Forever Changes by Andrew Hultkrans
2003Publisher: Continuum Books
y Forever Changes – when I did that album, I thought I was going to die at that particular time, so those were my last words. I was 26. I’d always had this thing about when I was going to die, man, or physically deteriorate, and I thought it would be about 26…something like that. I just had a funny feeling.” – Arthur Lee
In fact, Arthur Lee was 22 when he and the rest of Love recorded Forever Changes, the group’s third and final album together. However, this made no difference to him; if he felt he was going to die, then death was surely coming for him, and he had to alter the course of history before it stopped him short. This is the way of a prophet, it seems; with little grip on reality, yet a mammoth purpose in sight, Lee recorded Forever Changes, an album that would have immeasurable impact on the music world.
Andrew Hultkrans’ contribution to the 33 1/3 series, Forever Changes, describes the multitude of reasons Lee was convinced of his (and the world’s) impending doom and analyzes the landmark album as a document of the enigma that excluded himself from every revolution except his own beautiful one, Forever Changes. Hultkrans begins the book, however, by making plain his own connection to the album: “as an only child who lost his father early…and perennially suffers from low-self esteem…as someone who…has been prey to the terrors of severe hypochondria…[and] as a person who has been gripped by paranoia” (and he goes on), Forever Changes has been invaluable to him.
Of course, most listeners have not suffered the same issues with self-esteem, hypochondria, and paranoia that Hultkrans has, and for many, it is difficult to relate to Forever Changes on a personal level. This difficulty stems from the general ambiguity of Forever Changes’ lyrics, which are often hampered by irrelevant detours (e.g. “You Set the Scene”’s shift from “I’ll face each day with a smile” to “I need you so-wo-oh”) and/or melodramatic, vague punchlines (e.g. “The Red Telephone”’s “And if you think I’m happy/ paint me white/yellow”). However, this book is especially rewarding for those who are frequently disconcerted or irritated by the lyrics, as Hultkrans actually clarifies a great number of them, and frequently explains their origins.
Hultkrans’ analysis of the album towers over the previously widest available literature on the album, Ben Edmonds's poorly written and surprisingly uninteresting piece on Forever Changes for the album's 2001 Rhino reissue, which distressingly skirted away from discussion of the album’s many nebulous moments. Hultkrans’ Forever Changes, however, is more than a mere improvement on Edmonds’ description of the L.A. scene as it affected Love. It is an impressively deep psychological study of Arthur Lee, which incorporates a number of philosophies (running the gamut from existentialism to Gnosticism) that consciously or unconsciously impacted Lee.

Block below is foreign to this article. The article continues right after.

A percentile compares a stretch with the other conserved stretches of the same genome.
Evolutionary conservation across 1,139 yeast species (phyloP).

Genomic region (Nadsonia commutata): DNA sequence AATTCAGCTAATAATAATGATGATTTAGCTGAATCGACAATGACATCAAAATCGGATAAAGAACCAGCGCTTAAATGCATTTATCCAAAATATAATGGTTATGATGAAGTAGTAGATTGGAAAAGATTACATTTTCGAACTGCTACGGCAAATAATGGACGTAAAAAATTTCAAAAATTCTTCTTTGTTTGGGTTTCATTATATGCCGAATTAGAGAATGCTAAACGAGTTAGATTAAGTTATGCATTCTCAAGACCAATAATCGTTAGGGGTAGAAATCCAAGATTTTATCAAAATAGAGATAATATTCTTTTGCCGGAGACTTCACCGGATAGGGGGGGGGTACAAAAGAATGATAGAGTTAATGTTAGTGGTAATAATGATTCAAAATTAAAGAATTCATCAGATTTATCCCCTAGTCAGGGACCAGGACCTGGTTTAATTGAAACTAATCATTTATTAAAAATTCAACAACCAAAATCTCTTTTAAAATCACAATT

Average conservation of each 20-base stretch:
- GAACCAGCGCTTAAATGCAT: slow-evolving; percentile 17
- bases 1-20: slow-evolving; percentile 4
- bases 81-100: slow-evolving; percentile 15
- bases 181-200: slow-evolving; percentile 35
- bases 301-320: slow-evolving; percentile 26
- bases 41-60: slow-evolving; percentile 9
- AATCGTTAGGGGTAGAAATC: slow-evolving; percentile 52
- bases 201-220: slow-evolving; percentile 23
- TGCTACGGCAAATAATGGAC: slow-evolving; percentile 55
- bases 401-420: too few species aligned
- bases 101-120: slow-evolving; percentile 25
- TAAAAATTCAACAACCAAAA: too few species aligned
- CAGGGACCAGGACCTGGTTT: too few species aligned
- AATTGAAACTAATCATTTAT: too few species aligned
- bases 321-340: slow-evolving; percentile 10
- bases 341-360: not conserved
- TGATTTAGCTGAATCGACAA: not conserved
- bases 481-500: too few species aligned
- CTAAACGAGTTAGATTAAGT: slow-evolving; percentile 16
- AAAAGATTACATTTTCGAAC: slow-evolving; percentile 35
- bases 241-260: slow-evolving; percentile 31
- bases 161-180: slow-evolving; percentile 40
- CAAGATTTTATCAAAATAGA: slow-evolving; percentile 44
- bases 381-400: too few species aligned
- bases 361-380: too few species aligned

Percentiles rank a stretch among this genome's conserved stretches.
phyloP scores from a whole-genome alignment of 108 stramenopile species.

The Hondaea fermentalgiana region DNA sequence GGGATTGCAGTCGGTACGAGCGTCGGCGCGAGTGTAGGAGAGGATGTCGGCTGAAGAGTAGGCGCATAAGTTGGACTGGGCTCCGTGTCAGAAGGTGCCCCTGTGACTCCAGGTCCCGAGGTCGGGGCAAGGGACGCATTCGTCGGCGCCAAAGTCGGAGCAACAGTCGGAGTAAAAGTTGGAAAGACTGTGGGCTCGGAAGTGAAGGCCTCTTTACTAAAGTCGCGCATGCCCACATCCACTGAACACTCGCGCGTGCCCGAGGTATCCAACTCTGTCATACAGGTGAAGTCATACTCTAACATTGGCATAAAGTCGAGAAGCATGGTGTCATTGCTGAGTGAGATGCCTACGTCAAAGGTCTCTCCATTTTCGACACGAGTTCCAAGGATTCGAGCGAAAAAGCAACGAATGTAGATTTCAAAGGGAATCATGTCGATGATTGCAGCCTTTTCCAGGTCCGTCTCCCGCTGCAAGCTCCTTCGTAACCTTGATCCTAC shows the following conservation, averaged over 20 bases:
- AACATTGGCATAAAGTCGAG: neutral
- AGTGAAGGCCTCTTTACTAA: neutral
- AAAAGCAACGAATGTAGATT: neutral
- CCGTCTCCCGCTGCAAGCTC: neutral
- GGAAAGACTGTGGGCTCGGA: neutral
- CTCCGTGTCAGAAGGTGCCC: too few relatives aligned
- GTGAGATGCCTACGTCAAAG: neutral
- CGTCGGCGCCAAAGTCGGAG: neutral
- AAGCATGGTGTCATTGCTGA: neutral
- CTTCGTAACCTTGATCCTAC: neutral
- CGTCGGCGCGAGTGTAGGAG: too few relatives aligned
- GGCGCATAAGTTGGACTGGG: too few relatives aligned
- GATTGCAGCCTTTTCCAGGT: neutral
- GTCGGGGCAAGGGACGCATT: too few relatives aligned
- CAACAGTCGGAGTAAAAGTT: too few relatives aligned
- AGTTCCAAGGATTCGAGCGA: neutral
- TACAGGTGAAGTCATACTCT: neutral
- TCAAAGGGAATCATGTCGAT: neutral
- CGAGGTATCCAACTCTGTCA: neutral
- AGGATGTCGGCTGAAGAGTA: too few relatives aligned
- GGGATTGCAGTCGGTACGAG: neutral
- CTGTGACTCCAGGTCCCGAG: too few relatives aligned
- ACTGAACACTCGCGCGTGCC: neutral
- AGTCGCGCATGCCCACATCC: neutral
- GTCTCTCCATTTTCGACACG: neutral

The result of Hultkrans’ primary focus on Lee’s psychological state and relation to late ‘60s L.A. society, fortunately, is a book that explains Forever Changes to a phenomenal extent, with interpretations based on extremely diverse examples that are engaging and relevant. Hultkrans supports his thesis – that Lee saw the dark side of the ‘60s counterculture and had the burden of prophesying this doom to the world – with quotes from virtually every imaginable source, and the great majority of references donate something novel and essential to Hultkrans’ analysis. Furthermore, Hultkrans performs the standard functions – the “pocket biography”, the discussion of the music’s features, the interviews with friends of Lee – with exceptional discern, including little but the essential and the fascinating.
Hultkrans’ lyrical analysis is generally quite brilliant, if somewhat insufficient. He certainly clarified many seemingly nonsensical lyrics for me, although many still remain illogical in my mind. For example, Hultkrans unveils the “escape from the chain of being” Lee hints at during “The Red Telephone” (I’ve been here once/ I’ve been here twice/ I don’t know if the third’s the fourth’s/ Or if the fifth’s to fix), which I hadn’t picked up the first time around, yet his attempt to explain the same song’s “I believe in magic/ Why? Because it is so quick” is scanty at best.
More importantly, though, he deciphers the general mood of the lyrics very clearly, approaching the album’s themes with great precision and detail. If there are some moments of Forever Changes I still doubt, I at least realize why I doubt them; Hultkrans provides a solid explanation of not only the specific ambiguities, but also the reason for the album’s general inscrutability.
The exploration of Lee’s place in a “flower-power” culture is the crucial and extraordinary aspect of Hutkrans’ book, as the reasons for Forever Changes’ anomalous nature are exemplified by Lee’s total isolation in a culture of pointless and self-defeating revolutions. Moreover, Hultkrans defines Forever Changes’ uniqueness through Lee’s psychological and spiritual aversion to “going with the flow”, as so many hippies did, which further supports his argument that Lee was “‘not of this world’”, as Elektra boss Jac Holzman put it.
Hultkrans’ Forever Changes is a paramount achievement, the type of book almost every music obsessive hopes to write. It makes me want to learn more about Forever Changes. It makes me appreciate the album in a totally new way and forces me to consider its lyrics with more care and emotion than I have since my first listen. It reveals a history and psychology within the album that casual listeners are sure to have missed, and even Love obsessives might not fully grasp. It is totally worth your $10.
By: Kareem Estefan
Published on: 2004-01-02